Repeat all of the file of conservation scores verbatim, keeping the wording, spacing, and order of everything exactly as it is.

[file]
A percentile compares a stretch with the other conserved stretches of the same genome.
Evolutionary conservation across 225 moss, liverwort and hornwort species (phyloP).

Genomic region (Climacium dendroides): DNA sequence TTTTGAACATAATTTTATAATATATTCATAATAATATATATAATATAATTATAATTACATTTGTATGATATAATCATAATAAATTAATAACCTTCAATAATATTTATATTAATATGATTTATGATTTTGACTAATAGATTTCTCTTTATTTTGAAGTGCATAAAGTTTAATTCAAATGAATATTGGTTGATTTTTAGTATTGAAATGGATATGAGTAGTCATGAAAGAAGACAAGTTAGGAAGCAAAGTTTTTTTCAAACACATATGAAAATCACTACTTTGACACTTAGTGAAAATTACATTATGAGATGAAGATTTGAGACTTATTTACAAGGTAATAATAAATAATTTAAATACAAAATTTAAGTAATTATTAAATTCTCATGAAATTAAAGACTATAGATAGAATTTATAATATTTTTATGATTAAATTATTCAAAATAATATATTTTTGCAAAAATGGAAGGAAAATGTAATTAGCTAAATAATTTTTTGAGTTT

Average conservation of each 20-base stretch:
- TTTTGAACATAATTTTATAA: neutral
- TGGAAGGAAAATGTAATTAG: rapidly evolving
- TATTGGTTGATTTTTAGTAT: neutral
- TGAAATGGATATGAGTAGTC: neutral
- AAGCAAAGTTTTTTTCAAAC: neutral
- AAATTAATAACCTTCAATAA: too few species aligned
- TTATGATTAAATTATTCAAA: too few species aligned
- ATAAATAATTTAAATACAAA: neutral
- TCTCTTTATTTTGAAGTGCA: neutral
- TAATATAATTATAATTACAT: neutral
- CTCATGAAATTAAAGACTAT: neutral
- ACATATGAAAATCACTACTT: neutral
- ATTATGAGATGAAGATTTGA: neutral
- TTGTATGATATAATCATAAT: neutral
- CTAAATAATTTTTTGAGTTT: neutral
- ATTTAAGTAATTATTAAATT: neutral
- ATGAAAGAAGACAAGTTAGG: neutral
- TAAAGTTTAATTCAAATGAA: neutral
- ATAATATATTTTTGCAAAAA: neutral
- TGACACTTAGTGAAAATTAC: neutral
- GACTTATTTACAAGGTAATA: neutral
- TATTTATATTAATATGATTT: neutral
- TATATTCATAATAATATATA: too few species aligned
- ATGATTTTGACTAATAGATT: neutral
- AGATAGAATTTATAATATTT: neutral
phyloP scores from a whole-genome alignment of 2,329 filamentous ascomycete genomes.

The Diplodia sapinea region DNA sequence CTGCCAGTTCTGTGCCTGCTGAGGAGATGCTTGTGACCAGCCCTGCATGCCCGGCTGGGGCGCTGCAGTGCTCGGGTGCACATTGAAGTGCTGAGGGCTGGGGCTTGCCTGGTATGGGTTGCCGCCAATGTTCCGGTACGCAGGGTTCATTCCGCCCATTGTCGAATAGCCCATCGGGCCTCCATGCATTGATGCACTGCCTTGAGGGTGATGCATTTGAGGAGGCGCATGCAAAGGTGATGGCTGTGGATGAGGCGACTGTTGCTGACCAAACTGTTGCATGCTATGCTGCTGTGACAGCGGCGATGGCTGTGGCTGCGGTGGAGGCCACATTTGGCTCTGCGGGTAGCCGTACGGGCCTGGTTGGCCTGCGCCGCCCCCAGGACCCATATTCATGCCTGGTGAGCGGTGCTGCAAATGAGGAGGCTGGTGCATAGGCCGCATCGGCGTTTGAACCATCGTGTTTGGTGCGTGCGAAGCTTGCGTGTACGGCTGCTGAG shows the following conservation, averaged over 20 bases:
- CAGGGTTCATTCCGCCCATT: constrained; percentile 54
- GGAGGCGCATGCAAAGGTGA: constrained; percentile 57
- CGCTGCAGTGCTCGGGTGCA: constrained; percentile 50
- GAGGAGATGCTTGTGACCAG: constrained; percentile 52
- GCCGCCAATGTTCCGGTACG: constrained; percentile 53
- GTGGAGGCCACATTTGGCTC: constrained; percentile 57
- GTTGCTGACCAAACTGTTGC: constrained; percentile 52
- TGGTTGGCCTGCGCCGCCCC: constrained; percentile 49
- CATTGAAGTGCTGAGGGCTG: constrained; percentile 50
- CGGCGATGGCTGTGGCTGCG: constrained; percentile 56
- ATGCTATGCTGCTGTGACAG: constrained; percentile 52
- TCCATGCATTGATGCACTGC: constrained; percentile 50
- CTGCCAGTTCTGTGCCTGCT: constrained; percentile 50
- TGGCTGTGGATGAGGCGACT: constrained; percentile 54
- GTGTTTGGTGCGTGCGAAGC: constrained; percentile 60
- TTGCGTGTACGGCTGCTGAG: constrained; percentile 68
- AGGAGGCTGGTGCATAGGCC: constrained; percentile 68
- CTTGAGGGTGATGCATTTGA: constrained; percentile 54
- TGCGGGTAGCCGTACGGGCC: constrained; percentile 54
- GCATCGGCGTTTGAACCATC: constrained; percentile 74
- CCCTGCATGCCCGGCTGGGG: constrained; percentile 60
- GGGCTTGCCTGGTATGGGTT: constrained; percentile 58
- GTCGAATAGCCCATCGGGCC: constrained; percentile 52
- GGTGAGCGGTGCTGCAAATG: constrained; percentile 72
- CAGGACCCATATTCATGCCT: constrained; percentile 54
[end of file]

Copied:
A percentile compares a stretch with the other conserved stretches of the same genome.
Evolutionary conservation across 225 moss, liverwort and hornwort species (phyloP).

Genomic region (Climacium dendroides): DNA sequence TTTTGAACATAATTTTATAATATATTCATAATAATATATATAATATAATTATAATTACATTTGTATGATATAATCATAATAAATTAATAACCTTCAATAATATTTATATTAATATGATTTATGATTTTGACTAATAGATTTCTCTTTATTTTGAAGTGCATAAAGTTTAATTCAAATGAATATTGGTTGATTTTTAGTATTGAAATGGATATGAGTAGTCATGAAAGAAGACAAGTTAGGAAGCAAAGTTTTTTTCAAACACATATGAAAATCACTACTTTGACACTTAGTGAAAATTACATTATGAGATGAAGATTTGAGACTTATTTACAAGGTAATAATAAATAATTTAAATACAAAATTTAAGTAATTATTAAATTCTCATGAAATTAAAGACTATAGATAGAATTTATAATATTTTTATGATTAAATTATTCAAAATAATATATTTTTGCAAAAATGGAAGGAAAATGTAATTAGCTAAATAATTTTTTGAGTTT

Average conservation of each 20-base stretch:
- TTTTGAACATAATTTTATAA: neutral
- TGGAAGGAAAATGTAATTAG: rapidly evolving
- TATTGGTTGATTTTTAGTAT: neutral
- TGAAATGGATATGAGTAGTC: neutral
- AAGCAAAGTTTTTTTCAAAC: neutral
- AAATTAATAACCTTCAATAA: too few species aligned
- TTATGATTAAATTATTCAAA: too few species aligned
- ATAAATAATTTAAATACAAA: neutral
- TCTCTTTATTTTGAAGTGCA: neutral
- TAATATAATTATAATTACAT: neutral
- CTCATGAAATTAAAGACTAT: neutral
- ACATATGAAAATCACTACTT: neutral
- ATTATGAGATGAAGATTTGA: neutral
- TTGTATGATATAATCATAAT: neutral
- CTAAATAATTTTTTGAGTTT: neutral
- ATTTAAGTAATTATTAAATT: neutral
- ATGAAAGAAGACAAGTTAGG: neutral
- TAAAGTTTAATTCAAATGAA: neutral
- ATAATATATTTTTGCAAAAA: neutral
- TGACACTTAGTGAAAATTAC: neutral
- GACTTATTTACAAGGTAATA: neutral
- TATTTATATTAATATGATTT: neutral
- TATATTCATAATAATATATA: too few species aligned
- ATGATTTTGACTAATAGATT: neutral
- AGATAGAATTTATAATATTT: neutral
phyloP scores from a whole-genome alignment of 2,329 filamentous ascomycete genomes.

The Diplodia sapinea region DNA sequence CTGCCAGTTCTGTGCCTGCTGAGGAGATGCTTGTGACCAGCCCTGCATGCCCGGCTGGGGCGCTGCAGTGCTCGGGTGCACATTGAAGTGCTGAGGGCTGGGGCTTGCCTGGTATGGGTTGCCGCCAATGTTCCGGTACGCAGGGTTCATTCCGCCCATTGTCGAATAGCCCATCGGGCCTCCATGCATTGATGCACTGCCTTGAGGGTGATGCATTTGAGGAGGCGCATGCAAAGGTGATGGCTGTGGATGAGGCGACTGTTGCTGACCAAACTGTTGCATGCTATGCTGCTGTGACAGCGGCGATGGCTGTGGCTGCGGTGGAGGCCACATTTGGCTCTGCGGGTAGCCGTACGGGCCTGGTTGGCCTGCGCCGCCCCCAGGACCCATATTCATGCCTGGTGAGCGGTGCTGCAAATGAGGAGGCTGGTGCATAGGCCGCATCGGCGTTTGAACCATCGTGTTTGGTGCGTGCGAAGCTTGCGTGTACGGCTGCTGAG shows the following conservation, averaged over 20 bases:
- CAGGGTTCATTCCGCCCATT: constrained; percentile 54
- GGAGGCGCATGCAAAGGTGA: constrained; percentile 57
- CGCTGCAGTGCTCGGGTGCA: constrained; percentile 50
- GAGGAGATGCTTGTGACCAG: constrained; percentile 52
- GCCGCCAATGTTCCGGTACG: constrained; percentile 53
- GTGGAGGCCACATTTGGCTC: constrained; percentile 57
- GTTGCTGACCAAACTGTTGC: constrained; percentile 52
- TGGTTGGCCTGCGCCGCCCC: constrained; percentile 49
- CATTGAAGTGCTGAGGGCTG: constrained; percentile 50
- CGGCGATGGCTGTGGCTGCG: constrained; percentile 56
- ATGCTATGCTGCTGTGACAG: constrained; percentile 52
- TCCATGCATTGATGCACTGC: constrained; percentile 50
- CTGCCAGTTCTGTGCCTGCT: constrained; percentile 50
- TGGCTGTGGATGAGGCGACT: constrained; percentile 54
- GTGTTTGGTGCGTGCGAAGC: constrained; percentile 60
- TTGCGTGTACGGCTGCTGAG: constrained; percentile 68
- AGGAGGCTGGTGCATAGGCC: constrained; percentile 68
- CTTGAGGGTGATGCATTTGA: constrained; percentile 54
- TGCGGGTAGCCGTACGGGCC: constrained; percentile 54
- GCATCGGCGTTTGAACCATC: constrained; percentile 74
- CCCTGCATGCCCGGCTGGGG: constrained; percentile 60
- GGGCTTGCCTGGTATGGGTT: constrained; percentile 58
- GTCGAATAGCCCATCGGGCC: constrained; percentile 52
- GGTGAGCGGTGCTGCAAATG: constrained; percentile 72
- CAGGACCCATATTCATGCCT: constrained; percentile 54